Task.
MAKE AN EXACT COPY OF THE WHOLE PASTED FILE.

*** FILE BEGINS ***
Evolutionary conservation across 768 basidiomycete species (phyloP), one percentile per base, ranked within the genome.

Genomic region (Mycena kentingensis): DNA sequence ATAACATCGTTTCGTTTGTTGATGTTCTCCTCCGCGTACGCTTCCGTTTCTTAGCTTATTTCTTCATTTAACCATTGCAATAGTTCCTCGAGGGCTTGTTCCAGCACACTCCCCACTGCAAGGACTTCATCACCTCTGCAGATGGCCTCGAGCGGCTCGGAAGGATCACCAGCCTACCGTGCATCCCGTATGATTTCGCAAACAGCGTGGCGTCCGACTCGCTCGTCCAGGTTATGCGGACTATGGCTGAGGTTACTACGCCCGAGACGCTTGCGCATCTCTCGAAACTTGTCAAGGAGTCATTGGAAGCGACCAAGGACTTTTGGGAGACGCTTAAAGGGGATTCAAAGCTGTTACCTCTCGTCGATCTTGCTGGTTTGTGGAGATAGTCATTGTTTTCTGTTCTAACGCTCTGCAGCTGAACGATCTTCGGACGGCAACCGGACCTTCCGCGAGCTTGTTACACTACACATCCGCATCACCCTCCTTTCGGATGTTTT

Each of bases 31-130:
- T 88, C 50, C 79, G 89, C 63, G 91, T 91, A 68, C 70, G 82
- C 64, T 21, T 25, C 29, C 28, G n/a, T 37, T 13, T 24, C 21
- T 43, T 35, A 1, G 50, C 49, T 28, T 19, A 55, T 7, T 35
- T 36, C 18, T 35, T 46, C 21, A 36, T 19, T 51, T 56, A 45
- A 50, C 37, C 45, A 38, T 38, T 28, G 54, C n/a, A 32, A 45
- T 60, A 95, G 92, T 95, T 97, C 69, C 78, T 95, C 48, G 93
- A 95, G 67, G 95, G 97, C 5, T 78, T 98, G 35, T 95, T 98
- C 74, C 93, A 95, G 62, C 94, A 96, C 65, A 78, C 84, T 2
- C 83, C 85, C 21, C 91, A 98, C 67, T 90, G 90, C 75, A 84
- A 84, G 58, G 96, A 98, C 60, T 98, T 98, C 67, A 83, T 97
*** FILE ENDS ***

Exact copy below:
Evolutionary conservation across 768 basidiomycete species (phyloP), one percentile per base, ranked within the genome.

Genomic region (Mycena kentingensis): DNA sequence ATAACATCGTTTCGTTTGTTGATGTTCTCCTCCGCGTACGCTTCCGTTTCTTAGCTTATTTCTTCATTTAACCATTGCAATAGTTCCTCGAGGGCTTGTTCCAGCACACTCCCCACTGCAAGGACTTCATCACCTCTGCAGATGGCCTCGAGCGGCTCGGAAGGATCACCAGCCTACCGTGCATCCCGTATGATTTCGCAAACAGCGTGGCGTCCGACTCGCTCGTCCAGGTTATGCGGACTATGGCTGAGGTTACTACGCCCGAGACGCTTGCGCATCTCTCGAAACTTGTCAAGGAGTCATTGGAAGCGACCAAGGACTTTTGGGAGACGCTTAAAGGGGATTCAAAGCTGTTACCTCTCGTCGATCTTGCTGGTTTGTGGAGATAGTCATTGTTTTCTGTTCTAACGCTCTGCAGCTGAACGATCTTCGGACGGCAACCGGACCTTCCGCGAGCTTGTTACACTACACATCCGCATCACCCTCCTTTCGGATGTTTT

Each of bases 31-130:
- T 88, C 50, C 79, G 89, C 63, G 91, T 91, A 68, C 70, G 82
- C 64, T 21, T 25, C 29, C 28, G n/a, T 37, T 13, T 24, C 21
- T 43, T 35, A 1, G 50, C 49, T 28, T 19, A 55, T 7, T 35
- T 36, C 18, T 35, T 46, C 21, A 36, T 19, T 51, T 56, A 45
- A 50, C 37, C 45, A 38, T 38, T 28, G 54, C n/a, A 32, A 45
- T 60, A 95, G 92, T 95, T 97, C 69, C 78, T 95, C 48, G 93
- A 95, G 67, G 95, G 97, C 5, T 78, T 98, G 35, T 95, T 98
- C 74, C 93, A 95, G 62, C 94, A 96, C 65, A 78, C 84, T 2
- C 83, C 85, C 21, C 91, A 98, C 67, T 90, G 90, C 75, A 84
- A 84, G 58, G 96, A 98, C 60, T 98, T 98, C 67, A 83, T 97